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3D printed weapons could become a major public safety threat

3D printing is on the rise, and everything from jet engine parts to houses to prosthetic arms can be created with a 3D printer.  

3D printing or additive manufacturing is a simple concept: you can print or create a three-dimensional item by layering raw materials, sometimes even food, to form the desired shape.

However, new research has found that 3D printing could also be used to make weapons, posing a risk to both the general public and military allies.

The research was conducted by the RAND Corporation’s Center for Global Risk and Security.

According to the report, additive manufacturing could make it easier than ever to access or create dangerous weapons. Extremist groups could manufacture their own arsenal and street criminals could sell 3D printed weapons.

3D printing could also benefit countries like North Korea, which could create products domestically and avoid sanctions.

Not only is weapon manufacturing a major cause for concern with 3D printing, but according to the RAND paper, the technology is susceptible to hackers and sabotage. For example, hackers could create intentionally defective jet engine parts.

“Lone-wolf attacks may become more lethal when individuals have ready access to 3D printers,” said Trevor Johnston, the lead author of the paper. “Even in countries like the United States, where gun control laws have done little to restrict access to semi-automatic weapons, additive manufacturing could increase the risk of violence and murder.”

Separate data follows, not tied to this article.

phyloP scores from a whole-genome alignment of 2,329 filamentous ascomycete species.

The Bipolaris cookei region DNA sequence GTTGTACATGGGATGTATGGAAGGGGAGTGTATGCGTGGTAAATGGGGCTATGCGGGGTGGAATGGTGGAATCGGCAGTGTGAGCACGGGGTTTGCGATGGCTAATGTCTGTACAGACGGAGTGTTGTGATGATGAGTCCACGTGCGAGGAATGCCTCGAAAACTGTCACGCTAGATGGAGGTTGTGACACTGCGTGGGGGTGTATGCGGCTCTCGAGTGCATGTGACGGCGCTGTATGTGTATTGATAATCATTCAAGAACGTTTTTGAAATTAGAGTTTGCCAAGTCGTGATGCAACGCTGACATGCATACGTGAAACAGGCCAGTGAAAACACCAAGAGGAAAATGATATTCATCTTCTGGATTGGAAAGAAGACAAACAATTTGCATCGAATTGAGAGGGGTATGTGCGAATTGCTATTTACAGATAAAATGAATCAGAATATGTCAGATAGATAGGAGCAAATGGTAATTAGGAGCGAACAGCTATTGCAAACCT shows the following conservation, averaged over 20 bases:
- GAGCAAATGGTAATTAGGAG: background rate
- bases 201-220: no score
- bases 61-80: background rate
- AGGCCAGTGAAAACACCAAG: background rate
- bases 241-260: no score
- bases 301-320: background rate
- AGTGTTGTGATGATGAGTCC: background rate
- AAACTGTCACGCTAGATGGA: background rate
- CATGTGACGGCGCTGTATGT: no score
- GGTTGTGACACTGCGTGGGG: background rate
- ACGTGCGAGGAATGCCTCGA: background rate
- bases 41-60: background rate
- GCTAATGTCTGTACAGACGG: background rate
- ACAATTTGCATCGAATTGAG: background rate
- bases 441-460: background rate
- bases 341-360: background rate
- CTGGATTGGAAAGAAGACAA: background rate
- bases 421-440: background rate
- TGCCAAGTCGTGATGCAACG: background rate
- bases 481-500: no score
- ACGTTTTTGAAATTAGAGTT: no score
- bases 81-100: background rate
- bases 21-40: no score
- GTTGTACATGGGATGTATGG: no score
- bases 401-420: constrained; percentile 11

The report also looked into the economic ramifications of 3D printed weapons. According to the authors, producing weapons and products locally could weaken international trade connections and threaten jobs.

“Unemployment, isolation and alienation of middle and low-skilled laborers may be exacerbated by additive manufacturing, potentially leading to societal unrest in both developed and developing countries,” said Troy Smith, a co-author of the paper.

The paper calls for increased monitoring and regulations, particularly of the raw materials used in additive manufacturing, software and the printers themselves.

Even with preventive measures, the researchers emphasize that these will not be enough to stop the risks associated with 3D printing. Instead, policymakers and researchers should look at ways to limit the impact of future threats as well implement regulations.

By Kay Vandette, Staff Writer

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